Recovery Requires a Community Funding Available

The Recovery Requires a Community program has funds available and is accepting new applications. Recovery Requires a Community helps individuals with a behavioral health diagnosis by providing financial assistance for transitioning from nursing homes to sustainable community living.
Program funds can be used in many ways to help an individual transition and can also be used to help recently transitioned individuals to avoid re-admission to a nursing facility. Some examples of recovery assistance include short-term housing assistance, a one-time payment of utility arrears, short-term supportive services (such as home health aide/peer support services), or other needs that will support the individual’s ability to live in the community. For more information and to inquire about funds, please email Recovery@mha.ohio.gov.

Washington County to Host Overdose Awareness Walk – Aug. 28

The Washington County Behavioral Health Board, in partnership with the Washington County Health Department, the Suicide Awareness Alliance for Washington County, and The Right Path for Washington County, will host a walk on Aug. 28 at East Muskingum Park in Marietta to raise awareness for drug overdose and to support those grieving the loss of a loved one due to overdose. Public Health will provide naloxone to those who wish to receive naloxone administration training. Click HERE for more information.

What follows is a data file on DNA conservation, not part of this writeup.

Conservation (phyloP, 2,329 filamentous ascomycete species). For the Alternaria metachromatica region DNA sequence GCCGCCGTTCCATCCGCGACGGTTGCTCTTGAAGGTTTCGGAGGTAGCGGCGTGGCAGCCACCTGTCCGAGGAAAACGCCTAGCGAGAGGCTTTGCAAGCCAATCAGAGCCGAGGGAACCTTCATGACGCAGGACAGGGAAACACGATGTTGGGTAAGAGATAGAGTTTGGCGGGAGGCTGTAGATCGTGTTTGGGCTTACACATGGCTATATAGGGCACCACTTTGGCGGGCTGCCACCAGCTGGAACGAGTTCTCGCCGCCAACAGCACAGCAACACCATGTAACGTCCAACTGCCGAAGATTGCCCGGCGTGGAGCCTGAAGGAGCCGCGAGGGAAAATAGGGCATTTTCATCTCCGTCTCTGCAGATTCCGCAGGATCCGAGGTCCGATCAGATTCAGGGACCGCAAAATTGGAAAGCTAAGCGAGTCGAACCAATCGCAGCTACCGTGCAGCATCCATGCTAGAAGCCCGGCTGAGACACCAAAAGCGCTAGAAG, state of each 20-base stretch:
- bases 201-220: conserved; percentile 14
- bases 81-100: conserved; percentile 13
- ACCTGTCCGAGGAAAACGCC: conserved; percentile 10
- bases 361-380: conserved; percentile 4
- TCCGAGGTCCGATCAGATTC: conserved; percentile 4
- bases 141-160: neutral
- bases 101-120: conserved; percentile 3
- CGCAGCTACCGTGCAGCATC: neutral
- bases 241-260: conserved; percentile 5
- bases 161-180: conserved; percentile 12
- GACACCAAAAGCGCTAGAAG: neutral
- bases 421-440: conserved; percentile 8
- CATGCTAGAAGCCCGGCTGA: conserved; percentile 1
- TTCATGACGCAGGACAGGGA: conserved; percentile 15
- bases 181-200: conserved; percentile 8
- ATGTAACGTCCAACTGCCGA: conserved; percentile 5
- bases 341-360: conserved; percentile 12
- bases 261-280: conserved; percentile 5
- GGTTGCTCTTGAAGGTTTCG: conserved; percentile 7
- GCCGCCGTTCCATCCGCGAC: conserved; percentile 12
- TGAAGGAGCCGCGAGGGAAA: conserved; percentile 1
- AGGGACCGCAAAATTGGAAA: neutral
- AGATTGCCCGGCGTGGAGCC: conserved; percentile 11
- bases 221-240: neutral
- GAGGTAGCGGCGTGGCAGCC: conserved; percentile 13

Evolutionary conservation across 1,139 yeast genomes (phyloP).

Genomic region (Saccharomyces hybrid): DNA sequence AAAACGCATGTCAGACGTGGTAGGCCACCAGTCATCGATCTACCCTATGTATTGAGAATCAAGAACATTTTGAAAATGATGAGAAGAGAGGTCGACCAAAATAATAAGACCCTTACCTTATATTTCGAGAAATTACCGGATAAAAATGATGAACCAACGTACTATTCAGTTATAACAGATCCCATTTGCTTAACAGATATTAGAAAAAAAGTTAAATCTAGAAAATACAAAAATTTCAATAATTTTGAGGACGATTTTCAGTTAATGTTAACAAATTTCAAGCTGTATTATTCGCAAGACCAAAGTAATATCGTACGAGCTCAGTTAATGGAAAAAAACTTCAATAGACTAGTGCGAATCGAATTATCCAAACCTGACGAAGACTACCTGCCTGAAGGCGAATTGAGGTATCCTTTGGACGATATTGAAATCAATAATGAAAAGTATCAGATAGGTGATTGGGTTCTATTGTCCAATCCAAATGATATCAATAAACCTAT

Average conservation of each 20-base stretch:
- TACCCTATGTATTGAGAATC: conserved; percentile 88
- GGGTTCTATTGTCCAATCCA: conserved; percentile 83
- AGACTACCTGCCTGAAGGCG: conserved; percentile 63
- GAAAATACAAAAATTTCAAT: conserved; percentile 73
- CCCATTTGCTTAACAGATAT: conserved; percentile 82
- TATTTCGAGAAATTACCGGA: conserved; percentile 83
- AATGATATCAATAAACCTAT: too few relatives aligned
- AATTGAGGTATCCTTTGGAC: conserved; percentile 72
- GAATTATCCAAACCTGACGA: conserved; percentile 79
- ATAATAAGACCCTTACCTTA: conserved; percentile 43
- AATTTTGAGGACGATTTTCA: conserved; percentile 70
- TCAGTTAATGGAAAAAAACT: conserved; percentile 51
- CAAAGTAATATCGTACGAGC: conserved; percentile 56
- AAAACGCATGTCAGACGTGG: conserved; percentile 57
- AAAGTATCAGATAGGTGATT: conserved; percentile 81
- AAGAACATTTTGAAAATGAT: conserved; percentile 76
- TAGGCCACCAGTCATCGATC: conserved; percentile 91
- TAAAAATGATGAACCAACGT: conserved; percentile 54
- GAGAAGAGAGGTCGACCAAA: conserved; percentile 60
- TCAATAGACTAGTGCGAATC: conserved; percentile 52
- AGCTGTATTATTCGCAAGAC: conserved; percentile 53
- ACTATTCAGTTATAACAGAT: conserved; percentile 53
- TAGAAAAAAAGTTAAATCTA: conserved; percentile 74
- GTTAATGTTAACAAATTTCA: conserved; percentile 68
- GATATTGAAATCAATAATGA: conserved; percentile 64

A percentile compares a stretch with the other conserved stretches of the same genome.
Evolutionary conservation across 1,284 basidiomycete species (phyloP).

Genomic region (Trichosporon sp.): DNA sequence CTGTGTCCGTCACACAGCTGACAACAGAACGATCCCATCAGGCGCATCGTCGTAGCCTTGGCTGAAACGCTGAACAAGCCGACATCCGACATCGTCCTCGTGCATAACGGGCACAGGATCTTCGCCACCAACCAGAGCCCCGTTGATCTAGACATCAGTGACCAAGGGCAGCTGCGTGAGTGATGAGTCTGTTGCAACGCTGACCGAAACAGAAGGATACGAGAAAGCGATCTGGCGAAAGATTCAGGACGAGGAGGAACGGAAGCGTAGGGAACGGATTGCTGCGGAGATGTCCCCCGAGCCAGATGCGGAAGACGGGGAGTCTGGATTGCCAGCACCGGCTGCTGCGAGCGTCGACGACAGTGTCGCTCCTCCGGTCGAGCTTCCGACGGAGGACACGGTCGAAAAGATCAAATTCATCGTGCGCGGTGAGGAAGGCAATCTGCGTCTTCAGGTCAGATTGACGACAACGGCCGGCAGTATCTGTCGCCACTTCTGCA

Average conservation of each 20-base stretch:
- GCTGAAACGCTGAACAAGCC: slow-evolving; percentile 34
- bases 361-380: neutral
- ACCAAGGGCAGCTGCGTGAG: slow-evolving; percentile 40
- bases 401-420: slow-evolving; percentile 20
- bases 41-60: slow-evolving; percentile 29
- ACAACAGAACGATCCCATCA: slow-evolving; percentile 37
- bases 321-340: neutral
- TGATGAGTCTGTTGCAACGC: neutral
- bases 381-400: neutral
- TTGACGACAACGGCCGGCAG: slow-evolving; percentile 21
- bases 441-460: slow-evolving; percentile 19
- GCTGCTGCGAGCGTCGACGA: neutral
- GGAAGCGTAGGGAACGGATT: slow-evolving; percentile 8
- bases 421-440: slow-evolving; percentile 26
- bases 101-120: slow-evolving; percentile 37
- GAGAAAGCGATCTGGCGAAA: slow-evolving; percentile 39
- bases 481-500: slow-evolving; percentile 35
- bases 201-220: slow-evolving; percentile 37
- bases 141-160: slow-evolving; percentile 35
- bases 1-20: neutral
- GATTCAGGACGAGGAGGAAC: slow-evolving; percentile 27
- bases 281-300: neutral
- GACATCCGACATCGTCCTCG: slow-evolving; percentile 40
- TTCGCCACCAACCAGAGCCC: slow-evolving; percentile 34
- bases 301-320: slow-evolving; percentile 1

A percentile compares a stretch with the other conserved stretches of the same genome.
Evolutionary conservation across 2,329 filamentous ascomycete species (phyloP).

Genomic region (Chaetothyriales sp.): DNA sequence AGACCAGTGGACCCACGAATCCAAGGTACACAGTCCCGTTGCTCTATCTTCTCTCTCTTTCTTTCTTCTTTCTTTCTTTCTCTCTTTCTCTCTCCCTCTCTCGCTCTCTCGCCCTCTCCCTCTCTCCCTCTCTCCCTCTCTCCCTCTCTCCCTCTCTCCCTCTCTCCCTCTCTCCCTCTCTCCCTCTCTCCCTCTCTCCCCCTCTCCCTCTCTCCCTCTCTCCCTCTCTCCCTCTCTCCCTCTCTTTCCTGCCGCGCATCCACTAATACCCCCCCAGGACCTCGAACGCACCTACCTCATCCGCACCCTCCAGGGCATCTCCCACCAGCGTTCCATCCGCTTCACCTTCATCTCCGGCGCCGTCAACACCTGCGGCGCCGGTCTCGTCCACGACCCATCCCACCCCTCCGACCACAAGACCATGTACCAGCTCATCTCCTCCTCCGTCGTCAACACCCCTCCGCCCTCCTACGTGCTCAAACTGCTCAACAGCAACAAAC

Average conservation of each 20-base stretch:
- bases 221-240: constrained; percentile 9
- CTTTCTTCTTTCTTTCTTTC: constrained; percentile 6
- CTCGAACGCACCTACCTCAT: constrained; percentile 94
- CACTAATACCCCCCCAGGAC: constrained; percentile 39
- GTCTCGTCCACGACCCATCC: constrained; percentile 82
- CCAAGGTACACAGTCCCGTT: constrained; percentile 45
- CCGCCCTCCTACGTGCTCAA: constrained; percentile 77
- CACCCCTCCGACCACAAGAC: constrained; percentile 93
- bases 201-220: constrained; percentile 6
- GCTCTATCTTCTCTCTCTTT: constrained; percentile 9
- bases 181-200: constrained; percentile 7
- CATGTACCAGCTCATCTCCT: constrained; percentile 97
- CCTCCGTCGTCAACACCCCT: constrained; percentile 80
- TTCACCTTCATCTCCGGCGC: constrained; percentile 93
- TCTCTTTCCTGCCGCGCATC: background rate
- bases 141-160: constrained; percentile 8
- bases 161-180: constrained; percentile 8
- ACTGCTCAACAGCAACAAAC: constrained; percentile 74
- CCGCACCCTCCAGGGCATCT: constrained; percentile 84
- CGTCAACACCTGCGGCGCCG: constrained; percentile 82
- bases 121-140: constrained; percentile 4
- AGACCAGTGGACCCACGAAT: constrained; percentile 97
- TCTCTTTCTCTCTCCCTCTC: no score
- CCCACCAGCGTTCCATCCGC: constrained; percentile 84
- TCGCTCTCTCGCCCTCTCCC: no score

Ohio's Healthcare Professionals Well-Being Survey

The Ohio Physicians Health Program (OPHP) is conducting a statewide COVID-19 well-being survey. The purpose of this study is to gather the perspectives of healthcare professionals working across all disciplines on the types of services needed to support their well-being and the type of infrastructure that needs to be in place so that these services can be easily accessed. Your insight will not only benefit the current system of support for healthcare professionals, but also better equip Ohio for future crises. Responses will help better inform OPHP and its partners as they work to improve services for healthcare professional health and well-being. The survey will take approximately 10 minutes to complete.

CDC Releases New ACEs Infographic

The Centers for Disease Control and Prevention (CDC) has released a new infographic that shows the impact of Adverse Childhood Experiences (ACEs) and how preventing ACEs can help create neighborhoods and communities where every child thrives. The infographic showcases data from the CDC-Kaiser Permanente ACE study and recent findings to address the following questions: What are ACEs? How common are ACEs? How do ACEs affect our lives? How do ACEs affect society? What can be done about ACEs? ACEs are potentially traumatic events in childhood (0-17 years), such as neglect and experiencing or witnessing violence. However, types of early adversity can be stopped before they start. Safe, stable, and nurturing relationships and environments have a positive impact in creating positive childhood experiences. Their benefits can last a lifetime.